Tuesday, September 13, 2016

Why the church should always provide pew bibles

Last Sunday night I visited a church and noticed something missing which I, incidentally, raised with the senior minister when he introduced himself to me.

They had no pew bibles.

Once it caught my attention, and I brought it to the attention of a few people around me, the more I realised the disservice that they were providing.

First of all, the absence of bibles strips those in the pews, especially those visiting - and expecting pew bibles - or new to church, the chance to physically handle the word of God or be able to take one.

Now, I know that anyone with a smart phone has a bible at their fingertips, but that leads me to my second point..

For, secondly, if you're expecting those attending to either bring their own bibles or look up the passage online, then you deprive the church of a unifying scripture translation. This complicates both the content of preaching and the focus of the bible reading.

On multiple occasions last Sunday the preacher switched from the translation which was read due to his comfort with an alternate. This bugged me. And it could have been easily avoided.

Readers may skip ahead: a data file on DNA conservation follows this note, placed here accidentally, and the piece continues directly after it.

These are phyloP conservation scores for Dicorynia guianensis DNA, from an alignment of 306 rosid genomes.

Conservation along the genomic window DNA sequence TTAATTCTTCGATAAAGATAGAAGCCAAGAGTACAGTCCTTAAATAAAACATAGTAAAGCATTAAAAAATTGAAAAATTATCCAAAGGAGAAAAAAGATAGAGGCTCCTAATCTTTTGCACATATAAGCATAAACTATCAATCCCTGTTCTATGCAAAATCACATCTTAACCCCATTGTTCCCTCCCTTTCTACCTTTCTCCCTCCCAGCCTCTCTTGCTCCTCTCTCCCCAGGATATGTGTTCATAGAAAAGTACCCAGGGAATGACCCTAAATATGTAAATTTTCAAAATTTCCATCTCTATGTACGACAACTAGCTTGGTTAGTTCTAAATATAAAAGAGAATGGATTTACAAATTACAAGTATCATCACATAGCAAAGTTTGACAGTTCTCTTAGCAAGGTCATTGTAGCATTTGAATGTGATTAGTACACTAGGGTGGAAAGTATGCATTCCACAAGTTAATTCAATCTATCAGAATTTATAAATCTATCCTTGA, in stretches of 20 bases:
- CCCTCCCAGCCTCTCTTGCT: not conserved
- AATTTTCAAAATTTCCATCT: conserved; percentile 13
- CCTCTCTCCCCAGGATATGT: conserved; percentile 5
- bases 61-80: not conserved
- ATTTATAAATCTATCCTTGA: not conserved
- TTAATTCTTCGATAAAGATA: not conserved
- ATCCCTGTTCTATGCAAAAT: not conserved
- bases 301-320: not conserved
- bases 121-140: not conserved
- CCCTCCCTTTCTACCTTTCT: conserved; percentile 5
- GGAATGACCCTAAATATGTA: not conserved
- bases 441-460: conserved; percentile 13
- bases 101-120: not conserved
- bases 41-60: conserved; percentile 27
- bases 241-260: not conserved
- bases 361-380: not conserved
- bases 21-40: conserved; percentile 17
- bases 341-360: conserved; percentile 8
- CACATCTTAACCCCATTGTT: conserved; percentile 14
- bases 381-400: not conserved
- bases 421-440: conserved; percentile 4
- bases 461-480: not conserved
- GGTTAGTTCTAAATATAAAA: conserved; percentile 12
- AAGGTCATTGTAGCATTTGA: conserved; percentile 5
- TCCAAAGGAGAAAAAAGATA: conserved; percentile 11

But, furthermore, the practice of allowing for innumerable bible translations just opens the door for more translation questions to be raised which you might not delve into. Why would you encourage this?

Additionally, I was bothered when the congregation was encouraged to look up another part of the bible since I couldn't quickly flip to it. Having the bible in your hands allows you, if you're biblically proficient, to easily follow any random trail that might spring to mind or be able to see on the page the wider context of the passage.

Finally, and most importantly, the pew bible - or lack-thereof - sends a subtitle, yet powerful, message.

Can you say that you, as a church, really value the bible if you don't provide one, ensuring that it's available to all?

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